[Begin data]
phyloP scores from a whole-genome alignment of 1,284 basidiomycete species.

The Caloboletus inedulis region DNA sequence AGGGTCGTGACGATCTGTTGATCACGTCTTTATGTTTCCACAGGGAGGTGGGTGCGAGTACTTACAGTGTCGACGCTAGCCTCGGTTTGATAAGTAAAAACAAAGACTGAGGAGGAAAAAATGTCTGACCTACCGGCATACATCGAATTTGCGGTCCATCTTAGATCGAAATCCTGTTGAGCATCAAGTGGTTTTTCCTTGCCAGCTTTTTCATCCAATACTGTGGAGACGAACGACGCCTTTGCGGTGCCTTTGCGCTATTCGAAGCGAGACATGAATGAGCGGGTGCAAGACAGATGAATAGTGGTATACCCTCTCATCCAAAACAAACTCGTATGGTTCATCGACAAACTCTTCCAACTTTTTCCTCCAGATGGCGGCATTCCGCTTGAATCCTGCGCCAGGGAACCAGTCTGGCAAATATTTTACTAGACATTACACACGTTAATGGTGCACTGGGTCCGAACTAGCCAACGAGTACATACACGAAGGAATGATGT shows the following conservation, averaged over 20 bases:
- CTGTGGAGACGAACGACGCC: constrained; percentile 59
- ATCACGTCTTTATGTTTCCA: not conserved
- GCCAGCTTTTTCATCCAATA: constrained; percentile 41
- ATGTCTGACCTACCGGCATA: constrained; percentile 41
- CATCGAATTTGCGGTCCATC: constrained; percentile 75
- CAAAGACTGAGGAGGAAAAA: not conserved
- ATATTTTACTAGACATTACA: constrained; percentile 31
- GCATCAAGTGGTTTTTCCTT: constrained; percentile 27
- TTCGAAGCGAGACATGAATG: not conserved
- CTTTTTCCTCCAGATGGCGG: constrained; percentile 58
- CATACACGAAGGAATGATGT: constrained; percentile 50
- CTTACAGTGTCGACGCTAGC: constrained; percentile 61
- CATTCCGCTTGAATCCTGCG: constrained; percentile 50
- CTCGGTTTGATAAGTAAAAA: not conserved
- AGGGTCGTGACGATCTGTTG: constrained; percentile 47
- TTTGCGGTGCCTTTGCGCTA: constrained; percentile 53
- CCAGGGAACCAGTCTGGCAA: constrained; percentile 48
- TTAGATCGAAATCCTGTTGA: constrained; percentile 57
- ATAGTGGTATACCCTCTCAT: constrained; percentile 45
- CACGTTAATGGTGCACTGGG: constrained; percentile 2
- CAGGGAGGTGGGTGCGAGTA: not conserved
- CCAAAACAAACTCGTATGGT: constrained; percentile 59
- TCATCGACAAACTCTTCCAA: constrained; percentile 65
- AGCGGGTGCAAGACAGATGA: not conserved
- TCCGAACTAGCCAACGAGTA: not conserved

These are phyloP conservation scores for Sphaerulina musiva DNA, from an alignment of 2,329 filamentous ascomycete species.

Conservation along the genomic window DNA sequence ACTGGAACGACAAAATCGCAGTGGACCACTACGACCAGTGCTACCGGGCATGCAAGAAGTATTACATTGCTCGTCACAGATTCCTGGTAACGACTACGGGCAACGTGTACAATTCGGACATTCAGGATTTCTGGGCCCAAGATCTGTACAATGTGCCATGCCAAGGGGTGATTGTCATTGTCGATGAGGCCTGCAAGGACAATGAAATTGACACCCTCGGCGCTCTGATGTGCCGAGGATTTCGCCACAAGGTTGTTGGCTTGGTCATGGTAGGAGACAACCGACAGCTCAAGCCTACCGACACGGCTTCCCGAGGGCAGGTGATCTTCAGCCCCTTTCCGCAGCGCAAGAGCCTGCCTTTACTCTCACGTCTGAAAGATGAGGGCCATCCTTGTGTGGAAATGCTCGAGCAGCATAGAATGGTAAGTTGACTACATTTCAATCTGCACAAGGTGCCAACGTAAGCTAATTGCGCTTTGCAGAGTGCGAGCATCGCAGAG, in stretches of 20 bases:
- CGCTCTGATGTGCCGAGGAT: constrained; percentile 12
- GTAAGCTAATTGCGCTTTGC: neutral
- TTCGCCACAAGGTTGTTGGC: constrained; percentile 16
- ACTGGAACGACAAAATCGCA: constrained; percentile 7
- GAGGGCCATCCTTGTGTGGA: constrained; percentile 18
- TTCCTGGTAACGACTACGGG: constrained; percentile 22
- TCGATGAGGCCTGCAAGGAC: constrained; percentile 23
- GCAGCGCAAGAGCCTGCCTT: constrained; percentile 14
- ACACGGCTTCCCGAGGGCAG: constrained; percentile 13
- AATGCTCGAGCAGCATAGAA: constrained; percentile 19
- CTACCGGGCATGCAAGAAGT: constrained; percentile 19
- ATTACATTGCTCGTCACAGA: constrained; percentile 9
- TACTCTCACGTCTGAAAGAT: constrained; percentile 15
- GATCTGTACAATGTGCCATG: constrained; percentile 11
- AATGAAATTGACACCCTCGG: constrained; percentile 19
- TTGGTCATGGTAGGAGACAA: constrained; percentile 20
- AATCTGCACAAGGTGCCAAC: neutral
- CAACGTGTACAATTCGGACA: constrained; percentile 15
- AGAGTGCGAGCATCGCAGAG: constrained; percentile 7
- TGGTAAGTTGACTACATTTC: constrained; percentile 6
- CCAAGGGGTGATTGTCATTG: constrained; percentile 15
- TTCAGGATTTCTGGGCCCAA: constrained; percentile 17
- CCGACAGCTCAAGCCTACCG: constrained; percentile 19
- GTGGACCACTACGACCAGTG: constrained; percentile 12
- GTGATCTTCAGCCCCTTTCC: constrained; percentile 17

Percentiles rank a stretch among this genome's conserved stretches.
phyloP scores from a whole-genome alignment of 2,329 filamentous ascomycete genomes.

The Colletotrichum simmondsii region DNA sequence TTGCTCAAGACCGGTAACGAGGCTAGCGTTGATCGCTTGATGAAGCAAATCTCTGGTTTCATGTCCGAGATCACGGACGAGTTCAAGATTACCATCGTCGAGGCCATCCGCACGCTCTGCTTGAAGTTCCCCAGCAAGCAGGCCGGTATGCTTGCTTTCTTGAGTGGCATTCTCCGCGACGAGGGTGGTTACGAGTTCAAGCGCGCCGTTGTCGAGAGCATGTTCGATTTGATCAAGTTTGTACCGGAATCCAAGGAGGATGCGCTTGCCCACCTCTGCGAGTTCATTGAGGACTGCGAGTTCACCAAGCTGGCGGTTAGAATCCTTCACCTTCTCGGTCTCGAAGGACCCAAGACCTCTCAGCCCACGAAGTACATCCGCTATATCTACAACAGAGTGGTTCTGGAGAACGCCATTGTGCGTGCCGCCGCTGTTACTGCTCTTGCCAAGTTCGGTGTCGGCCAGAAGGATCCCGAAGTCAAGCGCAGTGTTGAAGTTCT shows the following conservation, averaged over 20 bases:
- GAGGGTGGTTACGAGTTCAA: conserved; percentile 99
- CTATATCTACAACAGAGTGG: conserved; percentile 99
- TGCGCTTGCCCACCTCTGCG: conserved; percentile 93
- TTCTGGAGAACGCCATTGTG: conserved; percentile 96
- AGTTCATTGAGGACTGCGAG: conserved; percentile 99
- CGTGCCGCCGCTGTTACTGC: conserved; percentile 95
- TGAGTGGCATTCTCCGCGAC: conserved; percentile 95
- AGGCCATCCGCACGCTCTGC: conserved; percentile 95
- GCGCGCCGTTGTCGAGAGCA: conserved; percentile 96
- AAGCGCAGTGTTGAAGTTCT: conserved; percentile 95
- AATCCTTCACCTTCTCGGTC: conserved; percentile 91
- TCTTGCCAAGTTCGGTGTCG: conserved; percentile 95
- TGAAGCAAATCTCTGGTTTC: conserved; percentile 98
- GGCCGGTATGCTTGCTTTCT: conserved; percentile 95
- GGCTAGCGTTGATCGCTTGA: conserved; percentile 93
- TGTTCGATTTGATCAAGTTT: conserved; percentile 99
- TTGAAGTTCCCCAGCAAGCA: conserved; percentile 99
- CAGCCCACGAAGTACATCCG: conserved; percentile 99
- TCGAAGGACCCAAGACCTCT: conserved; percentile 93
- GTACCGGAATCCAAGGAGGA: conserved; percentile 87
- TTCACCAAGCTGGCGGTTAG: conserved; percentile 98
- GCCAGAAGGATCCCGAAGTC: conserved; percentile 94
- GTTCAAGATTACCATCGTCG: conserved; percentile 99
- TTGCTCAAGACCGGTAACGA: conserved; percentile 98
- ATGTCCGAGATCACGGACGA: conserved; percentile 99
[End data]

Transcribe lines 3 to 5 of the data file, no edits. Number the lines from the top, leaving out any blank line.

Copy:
- CTGTGGAGACGAACGACGCC: constrained; percentile 59
- ATCACGTCTTTATGTTTCCA: not conserved
- GCCAGCTTTTTCATCCAATA: constrained; percentile 41